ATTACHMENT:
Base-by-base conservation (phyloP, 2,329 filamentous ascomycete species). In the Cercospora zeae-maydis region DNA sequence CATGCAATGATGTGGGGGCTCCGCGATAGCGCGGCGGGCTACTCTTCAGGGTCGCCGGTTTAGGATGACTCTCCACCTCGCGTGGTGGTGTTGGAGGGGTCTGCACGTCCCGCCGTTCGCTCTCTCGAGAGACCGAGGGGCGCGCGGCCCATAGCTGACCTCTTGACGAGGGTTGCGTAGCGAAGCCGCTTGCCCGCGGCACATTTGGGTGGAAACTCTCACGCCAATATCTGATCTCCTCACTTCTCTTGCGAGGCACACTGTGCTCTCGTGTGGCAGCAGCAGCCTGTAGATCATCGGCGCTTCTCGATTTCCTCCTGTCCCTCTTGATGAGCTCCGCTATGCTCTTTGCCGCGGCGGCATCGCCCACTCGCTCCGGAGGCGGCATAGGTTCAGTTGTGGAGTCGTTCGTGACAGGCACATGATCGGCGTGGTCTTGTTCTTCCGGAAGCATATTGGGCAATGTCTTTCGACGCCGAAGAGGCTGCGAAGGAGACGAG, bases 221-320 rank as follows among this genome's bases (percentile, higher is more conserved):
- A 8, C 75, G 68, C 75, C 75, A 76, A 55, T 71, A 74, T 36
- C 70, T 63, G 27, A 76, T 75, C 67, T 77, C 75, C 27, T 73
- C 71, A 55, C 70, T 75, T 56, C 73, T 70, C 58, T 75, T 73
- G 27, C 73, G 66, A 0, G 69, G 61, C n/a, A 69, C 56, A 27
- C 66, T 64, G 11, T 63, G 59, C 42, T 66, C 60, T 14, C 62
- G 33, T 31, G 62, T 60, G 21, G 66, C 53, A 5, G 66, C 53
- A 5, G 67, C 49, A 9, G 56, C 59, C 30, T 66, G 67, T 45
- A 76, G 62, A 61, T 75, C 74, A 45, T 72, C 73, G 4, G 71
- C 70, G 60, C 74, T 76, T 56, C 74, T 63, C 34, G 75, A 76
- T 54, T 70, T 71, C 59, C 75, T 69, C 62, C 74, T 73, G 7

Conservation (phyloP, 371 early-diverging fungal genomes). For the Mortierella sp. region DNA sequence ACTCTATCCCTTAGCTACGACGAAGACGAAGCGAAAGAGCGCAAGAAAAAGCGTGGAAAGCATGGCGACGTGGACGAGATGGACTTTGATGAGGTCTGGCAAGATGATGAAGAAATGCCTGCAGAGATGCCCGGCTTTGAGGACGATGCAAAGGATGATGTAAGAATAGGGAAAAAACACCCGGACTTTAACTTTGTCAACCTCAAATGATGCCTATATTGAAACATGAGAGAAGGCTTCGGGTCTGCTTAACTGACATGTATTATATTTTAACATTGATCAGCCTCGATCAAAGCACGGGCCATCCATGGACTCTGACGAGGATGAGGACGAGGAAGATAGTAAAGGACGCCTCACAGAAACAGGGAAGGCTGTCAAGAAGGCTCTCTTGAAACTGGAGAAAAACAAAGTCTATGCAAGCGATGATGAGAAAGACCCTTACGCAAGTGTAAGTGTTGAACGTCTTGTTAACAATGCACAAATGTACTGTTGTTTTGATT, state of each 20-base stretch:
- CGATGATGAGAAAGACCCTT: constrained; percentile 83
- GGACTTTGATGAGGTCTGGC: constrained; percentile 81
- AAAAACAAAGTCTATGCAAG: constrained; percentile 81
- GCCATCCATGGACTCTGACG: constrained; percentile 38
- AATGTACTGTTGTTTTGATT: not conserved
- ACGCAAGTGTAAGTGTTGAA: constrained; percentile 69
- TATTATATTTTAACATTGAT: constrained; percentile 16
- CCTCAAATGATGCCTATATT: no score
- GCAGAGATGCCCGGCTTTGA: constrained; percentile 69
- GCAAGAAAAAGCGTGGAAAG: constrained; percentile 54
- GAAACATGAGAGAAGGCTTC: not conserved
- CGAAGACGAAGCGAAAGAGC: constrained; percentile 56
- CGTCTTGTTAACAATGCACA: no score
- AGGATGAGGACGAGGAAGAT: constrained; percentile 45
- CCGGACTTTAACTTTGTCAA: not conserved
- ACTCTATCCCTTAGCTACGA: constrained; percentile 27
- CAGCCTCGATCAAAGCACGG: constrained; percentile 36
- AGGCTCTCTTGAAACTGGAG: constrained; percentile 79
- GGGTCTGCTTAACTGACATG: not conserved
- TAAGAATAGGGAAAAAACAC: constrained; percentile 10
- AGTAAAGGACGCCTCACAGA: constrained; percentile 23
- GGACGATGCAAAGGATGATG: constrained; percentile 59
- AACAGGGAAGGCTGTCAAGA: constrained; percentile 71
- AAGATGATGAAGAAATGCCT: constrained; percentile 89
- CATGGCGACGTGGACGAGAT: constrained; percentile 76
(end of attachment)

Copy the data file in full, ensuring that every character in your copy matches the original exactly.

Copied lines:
Base-by-base conservation (phyloP, 2,329 filamentous ascomycete species). In the Cercospora zeae-maydis region DNA sequence CATGCAATGATGTGGGGGCTCCGCGATAGCGCGGCGGGCTACTCTTCAGGGTCGCCGGTTTAGGATGACTCTCCACCTCGCGTGGTGGTGTTGGAGGGGTCTGCACGTCCCGCCGTTCGCTCTCTCGAGAGACCGAGGGGCGCGCGGCCCATAGCTGACCTCTTGACGAGGGTTGCGTAGCGAAGCCGCTTGCCCGCGGCACATTTGGGTGGAAACTCTCACGCCAATATCTGATCTCCTCACTTCTCTTGCGAGGCACACTGTGCTCTCGTGTGGCAGCAGCAGCCTGTAGATCATCGGCGCTTCTCGATTTCCTCCTGTCCCTCTTGATGAGCTCCGCTATGCTCTTTGCCGCGGCGGCATCGCCCACTCGCTCCGGAGGCGGCATAGGTTCAGTTGTGGAGTCGTTCGTGACAGGCACATGATCGGCGTGGTCTTGTTCTTCCGGAAGCATATTGGGCAATGTCTTTCGACGCCGAAGAGGCTGCGAAGGAGACGAG, bases 221-320 rank as follows among this genome's bases (percentile, higher is more conserved):
- A 8, C 75, G 68, C 75, C 75, A 76, A 55, T 71, A 74, T 36
- C 70, T 63, G 27, A 76, T 75, C 67, T 77, C 75, C 27, T 73
- C 71, A 55, C 70, T 75, T 56, C 73, T 70, C 58, T 75, T 73
- G 27, C 73, G 66, A 0, G 69, G 61, C n/a, A 69, C 56, A 27
- C 66, T 64, G 11, T 63, G 59, C 42, T 66, C 60, T 14, C 62
- G 33, T 31, G 62, T 60, G 21, G 66, C 53, A 5, G 66, C 53
- A 5, G 67, C 49, A 9, G 56, C 59, C 30, T 66, G 67, T 45
- A 76, G 62, A 61, T 75, C 74, A 45, T 72, C 73, G 4, G 71
- C 70, G 60, C 74, T 76, T 56, C 74, T 63, C 34, G 75, A 76
- T 54, T 70, T 71, C 59, C 75, T 69, C 62, C 74, T 73, G 7

Conservation (phyloP, 371 early-diverging fungal genomes). For the Mortierella sp. region DNA sequence ACTCTATCCCTTAGCTACGACGAAGACGAAGCGAAAGAGCGCAAGAAAAAGCGTGGAAAGCATGGCGACGTGGACGAGATGGACTTTGATGAGGTCTGGCAAGATGATGAAGAAATGCCTGCAGAGATGCCCGGCTTTGAGGACGATGCAAAGGATGATGTAAGAATAGGGAAAAAACACCCGGACTTTAACTTTGTCAACCTCAAATGATGCCTATATTGAAACATGAGAGAAGGCTTCGGGTCTGCTTAACTGACATGTATTATATTTTAACATTGATCAGCCTCGATCAAAGCACGGGCCATCCATGGACTCTGACGAGGATGAGGACGAGGAAGATAGTAAAGGACGCCTCACAGAAACAGGGAAGGCTGTCAAGAAGGCTCTCTTGAAACTGGAGAAAAACAAAGTCTATGCAAGCGATGATGAGAAAGACCCTTACGCAAGTGTAAGTGTTGAACGTCTTGTTAACAATGCACAAATGTACTGTTGTTTTGATT, state of each 20-base stretch:
- CGATGATGAGAAAGACCCTT: constrained; percentile 83
- GGACTTTGATGAGGTCTGGC: constrained; percentile 81
- AAAAACAAAGTCTATGCAAG: constrained; percentile 81
- GCCATCCATGGACTCTGACG: constrained; percentile 38
- AATGTACTGTTGTTTTGATT: not conserved
- ACGCAAGTGTAAGTGTTGAA: constrained; percentile 69
- TATTATATTTTAACATTGAT: constrained; percentile 16
- CCTCAAATGATGCCTATATT: no score
- GCAGAGATGCCCGGCTTTGA: constrained; percentile 69
- GCAAGAAAAAGCGTGGAAAG: constrained; percentile 54
- GAAACATGAGAGAAGGCTTC: not conserved
- CGAAGACGAAGCGAAAGAGC: constrained; percentile 56
- CGTCTTGTTAACAATGCACA: no score
- AGGATGAGGACGAGGAAGAT: constrained; percentile 45
- CCGGACTTTAACTTTGTCAA: not conserved
- ACTCTATCCCTTAGCTACGA: constrained; percentile 27
- CAGCCTCGATCAAAGCACGG: constrained; percentile 36
- AGGCTCTCTTGAAACTGGAG: constrained; percentile 79
- GGGTCTGCTTAACTGACATG: not conserved
- TAAGAATAGGGAAAAAACAC: constrained; percentile 10
- AGTAAAGGACGCCTCACAGA: constrained; percentile 23
- GGACGATGCAAAGGATGATG: constrained; percentile 59
- AACAGGGAAGGCTGTCAAGA: constrained; percentile 71
- AAGATGATGAAGAAATGCCT: constrained; percentile 89
- CATGGCGACGTGGACGAGAT: constrained; percentile 76